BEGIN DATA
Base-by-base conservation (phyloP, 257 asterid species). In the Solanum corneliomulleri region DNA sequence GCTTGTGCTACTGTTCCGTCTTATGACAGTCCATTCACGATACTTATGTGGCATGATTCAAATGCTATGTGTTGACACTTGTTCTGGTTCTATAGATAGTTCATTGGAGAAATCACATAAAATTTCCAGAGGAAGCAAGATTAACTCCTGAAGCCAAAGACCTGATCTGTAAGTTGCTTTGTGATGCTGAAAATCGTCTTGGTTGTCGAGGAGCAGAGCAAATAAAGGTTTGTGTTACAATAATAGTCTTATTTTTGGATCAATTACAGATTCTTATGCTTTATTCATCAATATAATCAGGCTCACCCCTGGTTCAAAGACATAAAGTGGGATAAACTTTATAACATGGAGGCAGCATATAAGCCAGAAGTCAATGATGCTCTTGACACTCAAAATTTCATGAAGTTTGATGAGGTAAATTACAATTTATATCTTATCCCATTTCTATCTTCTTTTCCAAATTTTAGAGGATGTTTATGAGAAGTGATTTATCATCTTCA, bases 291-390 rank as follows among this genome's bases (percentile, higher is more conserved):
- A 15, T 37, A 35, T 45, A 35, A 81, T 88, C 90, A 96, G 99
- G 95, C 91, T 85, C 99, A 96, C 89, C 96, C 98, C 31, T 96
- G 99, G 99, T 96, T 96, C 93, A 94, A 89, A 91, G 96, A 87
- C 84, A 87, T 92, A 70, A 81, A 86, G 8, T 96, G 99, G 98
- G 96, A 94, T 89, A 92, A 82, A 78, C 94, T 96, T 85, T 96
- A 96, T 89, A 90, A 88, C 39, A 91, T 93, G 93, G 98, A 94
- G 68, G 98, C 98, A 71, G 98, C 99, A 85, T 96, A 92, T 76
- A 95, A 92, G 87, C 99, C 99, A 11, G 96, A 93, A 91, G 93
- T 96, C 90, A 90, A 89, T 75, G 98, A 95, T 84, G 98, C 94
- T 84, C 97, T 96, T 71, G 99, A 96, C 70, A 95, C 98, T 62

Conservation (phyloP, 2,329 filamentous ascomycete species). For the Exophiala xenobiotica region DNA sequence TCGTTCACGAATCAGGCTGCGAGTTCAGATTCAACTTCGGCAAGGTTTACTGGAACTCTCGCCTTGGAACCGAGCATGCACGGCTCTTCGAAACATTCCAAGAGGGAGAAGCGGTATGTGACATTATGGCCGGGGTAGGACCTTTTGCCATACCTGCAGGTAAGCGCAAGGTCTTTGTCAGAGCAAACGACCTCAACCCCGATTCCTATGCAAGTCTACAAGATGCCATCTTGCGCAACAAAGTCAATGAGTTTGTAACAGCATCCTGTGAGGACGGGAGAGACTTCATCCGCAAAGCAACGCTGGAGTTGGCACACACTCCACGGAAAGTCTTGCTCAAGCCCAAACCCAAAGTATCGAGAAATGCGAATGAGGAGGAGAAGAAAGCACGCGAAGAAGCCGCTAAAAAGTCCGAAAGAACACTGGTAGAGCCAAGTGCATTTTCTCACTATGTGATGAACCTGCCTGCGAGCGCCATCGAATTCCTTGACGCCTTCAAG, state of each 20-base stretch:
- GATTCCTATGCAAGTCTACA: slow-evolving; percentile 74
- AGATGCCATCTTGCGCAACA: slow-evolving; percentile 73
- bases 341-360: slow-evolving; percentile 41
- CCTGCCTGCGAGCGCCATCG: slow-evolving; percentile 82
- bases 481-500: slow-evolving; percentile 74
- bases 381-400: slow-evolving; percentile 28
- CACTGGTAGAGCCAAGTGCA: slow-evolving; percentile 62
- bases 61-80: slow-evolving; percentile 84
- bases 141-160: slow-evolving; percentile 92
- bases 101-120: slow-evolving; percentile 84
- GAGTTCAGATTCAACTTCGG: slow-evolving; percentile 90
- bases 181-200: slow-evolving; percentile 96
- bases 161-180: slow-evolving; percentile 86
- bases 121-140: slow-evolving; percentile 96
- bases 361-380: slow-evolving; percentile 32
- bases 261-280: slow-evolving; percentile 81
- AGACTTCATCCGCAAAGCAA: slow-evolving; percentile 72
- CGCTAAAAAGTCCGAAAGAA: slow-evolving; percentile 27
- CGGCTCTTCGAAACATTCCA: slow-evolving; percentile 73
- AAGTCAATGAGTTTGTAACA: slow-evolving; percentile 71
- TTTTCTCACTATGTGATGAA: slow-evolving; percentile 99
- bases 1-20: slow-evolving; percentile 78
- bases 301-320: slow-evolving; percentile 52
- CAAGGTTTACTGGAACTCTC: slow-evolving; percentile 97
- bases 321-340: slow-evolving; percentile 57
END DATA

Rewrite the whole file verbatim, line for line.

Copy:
Base-by-base conservation (phyloP, 257 asterid species). In the Solanum corneliomulleri region DNA sequence GCTTGTGCTACTGTTCCGTCTTATGACAGTCCATTCACGATACTTATGTGGCATGATTCAAATGCTATGTGTTGACACTTGTTCTGGTTCTATAGATAGTTCATTGGAGAAATCACATAAAATTTCCAGAGGAAGCAAGATTAACTCCTGAAGCCAAAGACCTGATCTGTAAGTTGCTTTGTGATGCTGAAAATCGTCTTGGTTGTCGAGGAGCAGAGCAAATAAAGGTTTGTGTTACAATAATAGTCTTATTTTTGGATCAATTACAGATTCTTATGCTTTATTCATCAATATAATCAGGCTCACCCCTGGTTCAAAGACATAAAGTGGGATAAACTTTATAACATGGAGGCAGCATATAAGCCAGAAGTCAATGATGCTCTTGACACTCAAAATTTCATGAAGTTTGATGAGGTAAATTACAATTTATATCTTATCCCATTTCTATCTTCTTTTCCAAATTTTAGAGGATGTTTATGAGAAGTGATTTATCATCTTCA, bases 291-390 rank as follows among this genome's bases (percentile, higher is more conserved):
- A 15, T 37, A 35, T 45, A 35, A 81, T 88, C 90, A 96, G 99
- G 95, C 91, T 85, C 99, A 96, C 89, C 96, C 98, C 31, T 96
- G 99, G 99, T 96, T 96, C 93, A 94, A 89, A 91, G 96, A 87
- C 84, A 87, T 92, A 70, A 81, A 86, G 8, T 96, G 99, G 98
- G 96, A 94, T 89, A 92, A 82, A 78, C 94, T 96, T 85, T 96
- A 96, T 89, A 90, A 88, C 39, A 91, T 93, G 93, G 98, A 94
- G 68, G 98, C 98, A 71, G 98, C 99, A 85, T 96, A 92, T 76
- A 95, A 92, G 87, C 99, C 99, A 11, G 96, A 93, A 91, G 93
- T 96, C 90, A 90, A 89, T 75, G 98, A 95, T 84, G 98, C 94
- T 84, C 97, T 96, T 71, G 99, A 96, C 70, A 95, C 98, T 62

Conservation (phyloP, 2,329 filamentous ascomycete species). For the Exophiala xenobiotica region DNA sequence TCGTTCACGAATCAGGCTGCGAGTTCAGATTCAACTTCGGCAAGGTTTACTGGAACTCTCGCCTTGGAACCGAGCATGCACGGCTCTTCGAAACATTCCAAGAGGGAGAAGCGGTATGTGACATTATGGCCGGGGTAGGACCTTTTGCCATACCTGCAGGTAAGCGCAAGGTCTTTGTCAGAGCAAACGACCTCAACCCCGATTCCTATGCAAGTCTACAAGATGCCATCTTGCGCAACAAAGTCAATGAGTTTGTAACAGCATCCTGTGAGGACGGGAGAGACTTCATCCGCAAAGCAACGCTGGAGTTGGCACACACTCCACGGAAAGTCTTGCTCAAGCCCAAACCCAAAGTATCGAGAAATGCGAATGAGGAGGAGAAGAAAGCACGCGAAGAAGCCGCTAAAAAGTCCGAAAGAACACTGGTAGAGCCAAGTGCATTTTCTCACTATGTGATGAACCTGCCTGCGAGCGCCATCGAATTCCTTGACGCCTTCAAG, state of each 20-base stretch:
- GATTCCTATGCAAGTCTACA: slow-evolving; percentile 74
- AGATGCCATCTTGCGCAACA: slow-evolving; percentile 73
- bases 341-360: slow-evolving; percentile 41
- CCTGCCTGCGAGCGCCATCG: slow-evolving; percentile 82
- bases 481-500: slow-evolving; percentile 74
- bases 381-400: slow-evolving; percentile 28
- CACTGGTAGAGCCAAGTGCA: slow-evolving; percentile 62
- bases 61-80: slow-evolving; percentile 84
- bases 141-160: slow-evolving; percentile 92
- bases 101-120: slow-evolving; percentile 84
- GAGTTCAGATTCAACTTCGG: slow-evolving; percentile 90
- bases 181-200: slow-evolving; percentile 96
- bases 161-180: slow-evolving; percentile 86
- bases 121-140: slow-evolving; percentile 96
- bases 361-380: slow-evolving; percentile 32
- bases 261-280: slow-evolving; percentile 81
- AGACTTCATCCGCAAAGCAA: slow-evolving; percentile 72
- CGCTAAAAAGTCCGAAAGAA: slow-evolving; percentile 27
- CGGCTCTTCGAAACATTCCA: slow-evolving; percentile 73
- AAGTCAATGAGTTTGTAACA: slow-evolving; percentile 71
- TTTTCTCACTATGTGATGAA: slow-evolving; percentile 99
- bases 1-20: slow-evolving; percentile 78
- bases 301-320: slow-evolving; percentile 52
- CAAGGTTTACTGGAACTCTC: slow-evolving; percentile 97
- bases 321-340: slow-evolving; percentile 57